In the same way as other negative aspects of epilepsy may have been played down by the mainstream epilepsy movement, there has been outright denial of the ‘epileptic personality’. While this is a hopelessly over-simplified concept, many doctors believe that certain people with epilepsy do have mood disorders which are not concerned with emotional reactions such as grief on diagnosis, but moods which exist by themselves, and which relate to electrical changes in the brain. For example, Norman Geschwind, who gave his name to the Geschwind Syndrome, studied those with ‘temporal lobe seizure disorder’, and found characteristic personality traits including preoccupation with philosophical or religious issues; long-windedness; altered (almost always lowered) sexuality; and irritability. Needless to say, his findings were hotly disputed by his medical colleagues, though Geschwind believed firmly in the syndrome. Another neuropsychiatrist who has done a great deal of work in this area is Dietrich Blumer, who has focused on changing moods and psychoses as part of this phenomenon. According to Blumer, mood changes are the most important mental disorders related to epilepsy and cannot be seen merely as reactions to having a difficult life situation.
So, is there any truth in all this, or is it just neurological fancy of the highest order?
According to Living well with epilepsy and other seizure disorders By Carl W. Bazil, cognitive, behavioural and emotional symptoms can occur as a result of different brain disorders. In people with epilepsy, changes in thinking, personality and mood can be because of several factors.
First, the psychological aspect of epilepsy definitely has to be taken into account when considering people’s experience of epilepsy. One common factor in ‘moodiness9 is the stress associated with adjusting to a chronic medical problem and all its implications.
Mood changes may also be due to underlying brain abnormality which causes changes in electrical brain activity including seizures. This may happen as the prodrome, or build up to a seizure, and the person with epilepsy may not necessarily be aware of his or her ‘moodiness’.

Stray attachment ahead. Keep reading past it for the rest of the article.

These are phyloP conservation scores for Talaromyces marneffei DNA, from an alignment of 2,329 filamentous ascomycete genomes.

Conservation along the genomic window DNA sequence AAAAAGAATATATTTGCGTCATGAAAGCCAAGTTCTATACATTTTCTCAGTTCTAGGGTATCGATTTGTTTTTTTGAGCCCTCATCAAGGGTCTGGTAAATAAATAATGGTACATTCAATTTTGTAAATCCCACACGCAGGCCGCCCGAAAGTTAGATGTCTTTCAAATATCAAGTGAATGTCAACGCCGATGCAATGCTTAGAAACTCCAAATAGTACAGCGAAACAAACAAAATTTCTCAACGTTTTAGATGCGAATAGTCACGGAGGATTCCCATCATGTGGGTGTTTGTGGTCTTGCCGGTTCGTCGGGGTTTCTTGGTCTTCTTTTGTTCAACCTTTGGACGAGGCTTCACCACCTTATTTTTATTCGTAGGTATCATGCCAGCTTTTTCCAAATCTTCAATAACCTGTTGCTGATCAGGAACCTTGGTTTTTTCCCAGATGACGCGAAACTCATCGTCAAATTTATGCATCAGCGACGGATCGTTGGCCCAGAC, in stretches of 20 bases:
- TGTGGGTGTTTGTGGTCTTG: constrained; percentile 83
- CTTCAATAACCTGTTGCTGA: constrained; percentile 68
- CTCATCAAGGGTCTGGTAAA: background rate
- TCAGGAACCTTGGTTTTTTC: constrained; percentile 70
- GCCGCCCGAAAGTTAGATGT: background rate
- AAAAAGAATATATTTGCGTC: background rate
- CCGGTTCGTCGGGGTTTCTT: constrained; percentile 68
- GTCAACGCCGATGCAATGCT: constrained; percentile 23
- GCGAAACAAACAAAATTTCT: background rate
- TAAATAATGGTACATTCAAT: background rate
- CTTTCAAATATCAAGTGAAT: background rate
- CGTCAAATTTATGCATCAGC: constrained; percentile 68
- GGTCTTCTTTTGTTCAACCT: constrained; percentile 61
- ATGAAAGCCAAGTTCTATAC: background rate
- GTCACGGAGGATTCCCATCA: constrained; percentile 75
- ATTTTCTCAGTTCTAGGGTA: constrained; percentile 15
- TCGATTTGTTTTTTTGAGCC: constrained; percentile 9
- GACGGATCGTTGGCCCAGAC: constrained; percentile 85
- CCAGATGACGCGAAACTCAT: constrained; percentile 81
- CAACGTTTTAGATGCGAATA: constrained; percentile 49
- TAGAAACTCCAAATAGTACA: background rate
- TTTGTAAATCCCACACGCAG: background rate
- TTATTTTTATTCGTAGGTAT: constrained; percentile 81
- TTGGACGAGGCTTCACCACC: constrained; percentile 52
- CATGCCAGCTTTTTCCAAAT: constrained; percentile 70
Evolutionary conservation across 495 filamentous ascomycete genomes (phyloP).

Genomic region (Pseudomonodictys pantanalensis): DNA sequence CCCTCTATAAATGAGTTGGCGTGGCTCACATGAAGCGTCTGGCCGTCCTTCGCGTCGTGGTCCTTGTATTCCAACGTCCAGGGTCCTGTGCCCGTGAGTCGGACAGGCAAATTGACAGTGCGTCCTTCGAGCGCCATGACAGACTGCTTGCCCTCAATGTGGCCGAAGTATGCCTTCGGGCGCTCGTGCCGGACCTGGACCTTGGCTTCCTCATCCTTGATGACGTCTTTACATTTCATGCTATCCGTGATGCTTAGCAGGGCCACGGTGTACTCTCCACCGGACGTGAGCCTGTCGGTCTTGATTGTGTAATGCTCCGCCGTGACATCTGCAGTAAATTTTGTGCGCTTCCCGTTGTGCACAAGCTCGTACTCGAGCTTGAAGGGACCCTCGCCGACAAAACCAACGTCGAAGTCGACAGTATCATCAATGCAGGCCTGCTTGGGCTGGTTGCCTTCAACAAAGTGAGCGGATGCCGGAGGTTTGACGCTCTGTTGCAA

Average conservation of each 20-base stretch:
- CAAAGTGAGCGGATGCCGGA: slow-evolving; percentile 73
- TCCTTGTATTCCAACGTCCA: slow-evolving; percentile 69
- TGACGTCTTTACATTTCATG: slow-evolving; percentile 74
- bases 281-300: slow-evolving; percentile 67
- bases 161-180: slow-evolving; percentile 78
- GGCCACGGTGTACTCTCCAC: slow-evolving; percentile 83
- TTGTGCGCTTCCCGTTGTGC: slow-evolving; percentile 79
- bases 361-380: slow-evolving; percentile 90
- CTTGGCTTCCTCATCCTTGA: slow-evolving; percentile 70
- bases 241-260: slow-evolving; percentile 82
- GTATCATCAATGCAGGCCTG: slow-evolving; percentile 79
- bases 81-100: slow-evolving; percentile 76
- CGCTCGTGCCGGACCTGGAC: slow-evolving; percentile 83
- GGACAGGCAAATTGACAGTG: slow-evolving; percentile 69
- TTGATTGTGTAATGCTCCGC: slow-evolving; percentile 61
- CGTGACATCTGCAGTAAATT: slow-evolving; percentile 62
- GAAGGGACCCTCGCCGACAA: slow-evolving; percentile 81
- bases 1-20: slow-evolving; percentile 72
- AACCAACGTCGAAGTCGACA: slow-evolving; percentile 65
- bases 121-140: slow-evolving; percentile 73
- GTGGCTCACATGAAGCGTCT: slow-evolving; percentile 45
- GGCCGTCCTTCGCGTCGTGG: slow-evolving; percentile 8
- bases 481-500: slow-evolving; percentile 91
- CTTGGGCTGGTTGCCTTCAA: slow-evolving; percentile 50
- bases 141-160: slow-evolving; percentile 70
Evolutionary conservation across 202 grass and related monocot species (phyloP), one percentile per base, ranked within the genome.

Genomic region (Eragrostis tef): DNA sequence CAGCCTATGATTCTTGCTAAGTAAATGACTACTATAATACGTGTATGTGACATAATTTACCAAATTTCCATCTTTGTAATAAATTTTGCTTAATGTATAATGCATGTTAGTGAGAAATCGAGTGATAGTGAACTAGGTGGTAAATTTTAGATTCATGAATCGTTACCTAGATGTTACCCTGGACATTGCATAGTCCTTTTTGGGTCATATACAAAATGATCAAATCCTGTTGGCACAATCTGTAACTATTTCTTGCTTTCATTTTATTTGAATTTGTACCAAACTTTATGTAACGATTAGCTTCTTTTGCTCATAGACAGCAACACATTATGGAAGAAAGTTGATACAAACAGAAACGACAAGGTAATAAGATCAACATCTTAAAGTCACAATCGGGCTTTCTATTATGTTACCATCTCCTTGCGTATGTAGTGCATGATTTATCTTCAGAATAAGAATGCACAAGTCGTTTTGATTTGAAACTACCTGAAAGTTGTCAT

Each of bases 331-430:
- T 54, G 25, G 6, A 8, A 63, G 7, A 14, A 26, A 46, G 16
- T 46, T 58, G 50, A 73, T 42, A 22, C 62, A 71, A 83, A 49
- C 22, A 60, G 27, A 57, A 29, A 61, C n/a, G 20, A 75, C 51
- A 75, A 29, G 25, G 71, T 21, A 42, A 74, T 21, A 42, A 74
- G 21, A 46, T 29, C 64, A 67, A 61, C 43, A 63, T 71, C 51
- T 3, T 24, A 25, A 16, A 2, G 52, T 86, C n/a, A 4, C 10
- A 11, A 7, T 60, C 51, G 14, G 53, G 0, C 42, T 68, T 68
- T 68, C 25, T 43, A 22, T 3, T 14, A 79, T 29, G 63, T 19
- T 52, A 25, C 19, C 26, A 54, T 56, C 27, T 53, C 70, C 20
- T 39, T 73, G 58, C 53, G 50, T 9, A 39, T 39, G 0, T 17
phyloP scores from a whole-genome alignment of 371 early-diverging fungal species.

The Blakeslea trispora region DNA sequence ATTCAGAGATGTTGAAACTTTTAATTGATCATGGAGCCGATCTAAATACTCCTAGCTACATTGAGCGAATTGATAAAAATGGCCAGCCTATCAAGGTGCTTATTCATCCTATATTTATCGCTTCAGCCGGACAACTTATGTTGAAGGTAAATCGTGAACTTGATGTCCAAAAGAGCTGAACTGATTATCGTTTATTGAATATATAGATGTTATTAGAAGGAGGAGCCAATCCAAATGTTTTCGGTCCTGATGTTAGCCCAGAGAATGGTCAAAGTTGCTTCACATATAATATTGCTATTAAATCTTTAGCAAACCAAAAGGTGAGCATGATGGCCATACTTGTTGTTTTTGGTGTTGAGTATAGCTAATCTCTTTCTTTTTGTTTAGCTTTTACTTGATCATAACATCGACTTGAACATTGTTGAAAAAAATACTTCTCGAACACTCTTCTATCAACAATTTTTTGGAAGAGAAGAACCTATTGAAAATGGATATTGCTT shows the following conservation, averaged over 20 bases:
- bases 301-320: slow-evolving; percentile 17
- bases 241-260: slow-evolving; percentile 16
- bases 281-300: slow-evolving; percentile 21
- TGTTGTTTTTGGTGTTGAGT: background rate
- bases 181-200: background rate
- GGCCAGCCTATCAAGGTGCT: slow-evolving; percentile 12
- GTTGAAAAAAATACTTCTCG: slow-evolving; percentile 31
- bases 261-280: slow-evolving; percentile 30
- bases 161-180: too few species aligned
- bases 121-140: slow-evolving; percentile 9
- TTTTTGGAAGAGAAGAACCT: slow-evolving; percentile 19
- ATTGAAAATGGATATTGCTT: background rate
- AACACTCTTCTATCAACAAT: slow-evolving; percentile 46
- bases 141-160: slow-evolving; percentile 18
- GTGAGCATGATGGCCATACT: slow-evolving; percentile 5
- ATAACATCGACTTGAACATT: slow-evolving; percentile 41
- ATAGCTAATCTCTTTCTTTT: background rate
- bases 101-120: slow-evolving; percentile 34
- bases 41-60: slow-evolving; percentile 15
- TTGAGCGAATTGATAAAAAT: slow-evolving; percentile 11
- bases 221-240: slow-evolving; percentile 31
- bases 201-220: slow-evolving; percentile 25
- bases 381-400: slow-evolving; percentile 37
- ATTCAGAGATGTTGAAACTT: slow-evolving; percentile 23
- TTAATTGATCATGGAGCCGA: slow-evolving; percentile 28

More light may be thrown on this as medical investigative techniques advance. At some research centres, studies using advanced brain-imaging techniques are examining relationships between different behavioural symptoms and brain dysfunction in epilepsy patients. Indeed, epilepsy may well turn out to be the disorder of the twenty-first century, as these investigative techniques become delicate and precise enough to highlight the subtle structure and workings of the brain.
Seizure activity itself can sometimes affect feelings and outlook at depth, especially in temporal lobe epilepsy involving an aura, for example. The limbic system is closely associated with emotional life, and, when it is disturbed as in an aura, the person is likely to experience various strong emotional experiences such as fear, deja vu, depersonalization (i.e., feeling ‘not there’ or detached from the scene). Over time, and especially if they began in childhood, these passing but powerful and repeated abnormal experiences, which at the time seem too real to be hallucinations, become integrated into the psychic life of the person.
Temporal lobe epilepsy itself has attracted a certain amount of attention as representing the ‘sexier’ end of epilepsy, and it has been linked with creativity and visionary experiences. Every artist with a claim to TLE has been drawn in, Van Gogh being one of the most typical examples! Certainly, those who experience striking hallucinations as part of an aura may resent having them dumbed down by medication.
Seizure control is usually viewed as the criterion for success in epilepsy treatment, but some disagree!
Interestingly on this point, there are a few people, usually with lesions in the temporal lobe, who suffer psychotic illness with symptoms similar to those of paranoid schizophrenia according to Living well with epilepsy and other seizure disorders By Carl W. Bazil. In this small group, the psychosis lessens when a person has more seizures, but becomes worse as the seizures are got under control – a phenomenon known as ‘forced normalization’. A change in drugs can sometimes change personality ‘problems’.
However, it is much more common that difficult personality traits improve when seizure frequency is reduced by the right medication. Anti-epileptic drugs are another factor which can cause changes in mood and behaviour, especially if the dose is too high, when intoxication may result, or too low, when ‘breakthrough’ seizures may happen.